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Correction of the iron overload defect in beta-2-microglobulin knockout mice by lactoferrin abolishes their increased susceptibility to tuberculosis.

Schaible UE, Collins HL, Priem F, Kaufmann SH - J. Exp. Med. (2002)

Bottom Line: This protein regulates transferrin receptor mediated iron uptake and mutations in its gene cause hereditary iron overload (hemochromatosis).Conversely, iron overload in the immunocompetent host exacerbated disease.Consistent with this, iron deprivation in infected resting macrophages was detrimental for intracellular mycobacteria.

View Article: PubMed Central - PubMed

Affiliation: Max-Planck-Institute for Infection Biology, Schumannstrasse 21-22, D-10117 Berlin, Germany. schaible@mpiib-berlin.mpg.de

ABSTRACT
As a resident of early endosomal phagosomes, Mycobacterium tuberculosis is connected to the iron uptake system of the host macrophage. beta-2-microglobulin (beta2m) knockout (KO) mice are more susceptible to tuberculosis than wild-type mice, which is generally taken as a proof for the role of major histocompatibility complex class I (MHC-I)-restricted CD8 T cells in protection against M. tuberculosis. However, beta2m associates with a number of MHC-I-like proteins, including HFE. This protein regulates transferrin receptor mediated iron uptake and mutations in its gene cause hereditary iron overload (hemochromatosis). Accordingly, beta2m-deficient mice suffer from tissue iron overload. Here, we show that modulating the extracellular iron pool in beta2m-KO mice by lactoferrin treatment significantly reduces the burden of M. tuberculosis to numbers comparable to those observed in MHC class I-KO mice. In parallel, the generation of nitric oxide impaired in beta2m-KO mice was rescued. Conversely, iron overload in the immunocompetent host exacerbated disease. Consistent with this, iron deprivation in infected resting macrophages was detrimental for intracellular mycobacteria. Our data establish: (a) defective iron metabolism explains the increased susceptibility of beta2m-KO mice over MHC-I-KO mice, and (b) iron overload represents an exacerbating cofactor for tuberculosis.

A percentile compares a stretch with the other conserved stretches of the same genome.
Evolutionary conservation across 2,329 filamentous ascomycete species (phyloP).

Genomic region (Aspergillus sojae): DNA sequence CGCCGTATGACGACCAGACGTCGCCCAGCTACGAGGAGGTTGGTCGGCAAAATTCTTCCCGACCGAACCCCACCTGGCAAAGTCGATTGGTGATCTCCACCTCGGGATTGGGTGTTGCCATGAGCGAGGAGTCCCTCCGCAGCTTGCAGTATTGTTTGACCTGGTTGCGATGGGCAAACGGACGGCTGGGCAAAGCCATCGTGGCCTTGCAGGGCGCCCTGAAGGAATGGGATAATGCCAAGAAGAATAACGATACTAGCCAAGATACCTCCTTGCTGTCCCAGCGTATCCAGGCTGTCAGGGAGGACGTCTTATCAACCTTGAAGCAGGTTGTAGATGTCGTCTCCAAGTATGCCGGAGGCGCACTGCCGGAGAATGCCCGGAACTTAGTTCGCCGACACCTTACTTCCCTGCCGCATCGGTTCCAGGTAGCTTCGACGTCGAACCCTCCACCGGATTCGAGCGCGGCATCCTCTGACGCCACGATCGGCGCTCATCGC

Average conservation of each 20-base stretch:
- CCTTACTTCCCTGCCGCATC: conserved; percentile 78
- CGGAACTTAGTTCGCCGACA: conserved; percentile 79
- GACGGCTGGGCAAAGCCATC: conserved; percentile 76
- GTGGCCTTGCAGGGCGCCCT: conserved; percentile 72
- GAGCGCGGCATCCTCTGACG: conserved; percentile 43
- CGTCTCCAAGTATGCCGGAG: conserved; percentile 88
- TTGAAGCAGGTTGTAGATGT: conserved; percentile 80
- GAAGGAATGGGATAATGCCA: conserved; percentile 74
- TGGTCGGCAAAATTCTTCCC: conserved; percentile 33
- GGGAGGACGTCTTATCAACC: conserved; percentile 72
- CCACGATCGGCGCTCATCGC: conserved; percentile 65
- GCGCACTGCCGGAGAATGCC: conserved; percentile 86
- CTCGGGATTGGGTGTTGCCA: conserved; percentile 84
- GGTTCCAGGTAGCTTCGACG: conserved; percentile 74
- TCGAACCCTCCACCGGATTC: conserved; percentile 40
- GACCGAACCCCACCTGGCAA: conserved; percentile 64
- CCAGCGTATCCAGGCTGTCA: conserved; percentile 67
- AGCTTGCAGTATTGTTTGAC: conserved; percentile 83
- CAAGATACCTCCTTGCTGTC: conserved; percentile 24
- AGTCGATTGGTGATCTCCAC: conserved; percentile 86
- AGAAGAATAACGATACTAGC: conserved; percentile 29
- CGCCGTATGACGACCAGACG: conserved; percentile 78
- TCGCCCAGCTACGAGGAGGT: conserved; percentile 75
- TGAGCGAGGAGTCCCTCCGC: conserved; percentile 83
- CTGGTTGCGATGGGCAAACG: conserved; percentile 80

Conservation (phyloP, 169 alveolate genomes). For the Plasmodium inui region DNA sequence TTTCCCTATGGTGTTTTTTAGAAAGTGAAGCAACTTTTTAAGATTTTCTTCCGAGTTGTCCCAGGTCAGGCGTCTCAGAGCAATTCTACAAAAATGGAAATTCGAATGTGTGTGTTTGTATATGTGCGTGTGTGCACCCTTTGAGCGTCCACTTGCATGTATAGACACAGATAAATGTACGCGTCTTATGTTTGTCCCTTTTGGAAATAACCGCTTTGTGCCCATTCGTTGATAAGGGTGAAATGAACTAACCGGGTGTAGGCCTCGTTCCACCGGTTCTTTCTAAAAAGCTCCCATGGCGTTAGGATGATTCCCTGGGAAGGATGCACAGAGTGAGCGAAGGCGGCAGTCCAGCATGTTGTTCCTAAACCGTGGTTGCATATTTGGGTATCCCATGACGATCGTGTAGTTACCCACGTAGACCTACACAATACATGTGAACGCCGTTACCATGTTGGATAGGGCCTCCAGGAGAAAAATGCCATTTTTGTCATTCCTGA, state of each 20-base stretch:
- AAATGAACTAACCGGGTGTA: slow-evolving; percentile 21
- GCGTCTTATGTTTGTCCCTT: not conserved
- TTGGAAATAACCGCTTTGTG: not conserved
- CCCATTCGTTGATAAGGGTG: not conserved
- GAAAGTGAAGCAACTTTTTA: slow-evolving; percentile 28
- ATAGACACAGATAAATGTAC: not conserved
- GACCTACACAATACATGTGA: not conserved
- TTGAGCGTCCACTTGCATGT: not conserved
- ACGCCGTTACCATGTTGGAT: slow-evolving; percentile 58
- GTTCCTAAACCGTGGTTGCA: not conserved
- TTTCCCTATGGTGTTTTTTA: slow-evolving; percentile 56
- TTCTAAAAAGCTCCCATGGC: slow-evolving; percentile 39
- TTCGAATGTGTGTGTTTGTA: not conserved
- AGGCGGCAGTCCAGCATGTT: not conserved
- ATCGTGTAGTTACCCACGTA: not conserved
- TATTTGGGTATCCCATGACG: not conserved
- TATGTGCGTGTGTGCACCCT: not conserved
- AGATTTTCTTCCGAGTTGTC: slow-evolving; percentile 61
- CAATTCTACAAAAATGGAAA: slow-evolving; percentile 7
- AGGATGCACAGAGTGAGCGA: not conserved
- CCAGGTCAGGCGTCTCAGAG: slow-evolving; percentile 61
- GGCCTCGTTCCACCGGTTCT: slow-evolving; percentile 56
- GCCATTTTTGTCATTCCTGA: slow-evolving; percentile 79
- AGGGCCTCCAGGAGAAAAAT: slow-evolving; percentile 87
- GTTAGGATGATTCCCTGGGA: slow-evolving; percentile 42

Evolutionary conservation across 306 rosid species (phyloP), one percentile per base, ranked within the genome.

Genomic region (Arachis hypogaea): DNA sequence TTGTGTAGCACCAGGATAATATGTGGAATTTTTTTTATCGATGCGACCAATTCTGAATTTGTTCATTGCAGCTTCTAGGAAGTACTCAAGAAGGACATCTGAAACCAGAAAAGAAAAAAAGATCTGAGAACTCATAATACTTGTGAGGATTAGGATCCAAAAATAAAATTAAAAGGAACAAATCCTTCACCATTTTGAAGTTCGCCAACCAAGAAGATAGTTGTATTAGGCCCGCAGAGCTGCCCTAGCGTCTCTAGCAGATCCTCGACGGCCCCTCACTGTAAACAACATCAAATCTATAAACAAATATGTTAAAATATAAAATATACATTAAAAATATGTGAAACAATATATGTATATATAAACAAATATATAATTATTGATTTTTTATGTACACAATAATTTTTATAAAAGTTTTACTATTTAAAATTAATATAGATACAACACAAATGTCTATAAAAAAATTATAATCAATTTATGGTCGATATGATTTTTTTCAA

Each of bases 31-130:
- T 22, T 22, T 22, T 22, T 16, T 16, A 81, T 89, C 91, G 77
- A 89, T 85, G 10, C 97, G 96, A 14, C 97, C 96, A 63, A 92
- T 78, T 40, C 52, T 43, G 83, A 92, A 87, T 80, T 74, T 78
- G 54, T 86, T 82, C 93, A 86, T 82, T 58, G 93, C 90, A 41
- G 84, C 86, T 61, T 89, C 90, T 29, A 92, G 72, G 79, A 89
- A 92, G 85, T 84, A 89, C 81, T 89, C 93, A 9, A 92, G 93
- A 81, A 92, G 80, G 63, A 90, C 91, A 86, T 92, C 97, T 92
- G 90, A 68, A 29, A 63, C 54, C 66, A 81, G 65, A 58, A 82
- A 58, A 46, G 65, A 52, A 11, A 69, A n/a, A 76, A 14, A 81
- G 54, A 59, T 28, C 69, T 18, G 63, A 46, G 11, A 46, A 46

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Iron overload in β2m KO mice and susceptibility to M. tuberculosis of experimentally iron overloaded mice. (A) Iron-specific staining by Prussian blue of liver sections revealed iron overload in β2m–KO as compared with B6 mice (representative specimens from one out of five mice per group). (B) Iron overload in β2m–KO mice was verified by measuring iron content in organs of each mouse strain (data from five mice ± SD out of three experiments). (C) Elevated iron concentrations in organs from mice treated with Fe3+Ci (values from five mice ± SD, one out of three experiments). (D) Experimental iron overload increased growth of M. tuberculosis in B6 mice. Mice (n = 5) were infected with M. tuberculosis by aerosol and treated with Fe via the drinking water. Bacterial load was measured in the lungs at day 15 (**P < 0.005 as determined by the non paired Mann-Whitney test; one representative experiment out of three).
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fig1: Iron overload in β2m KO mice and susceptibility to M. tuberculosis of experimentally iron overloaded mice. (A) Iron-specific staining by Prussian blue of liver sections revealed iron overload in β2m–KO as compared with B6 mice (representative specimens from one out of five mice per group). (B) Iron overload in β2m–KO mice was verified by measuring iron content in organs of each mouse strain (data from five mice ± SD out of three experiments). (C) Elevated iron concentrations in organs from mice treated with Fe3+Ci (values from five mice ± SD, one out of three experiments). (D) Experimental iron overload increased growth of M. tuberculosis in B6 mice. Mice (n = 5) were infected with M. tuberculosis by aerosol and treated with Fe via the drinking water. Bacterial load was measured in the lungs at day 15 (**P < 0.005 as determined by the non paired Mann-Whitney test; one representative experiment out of three).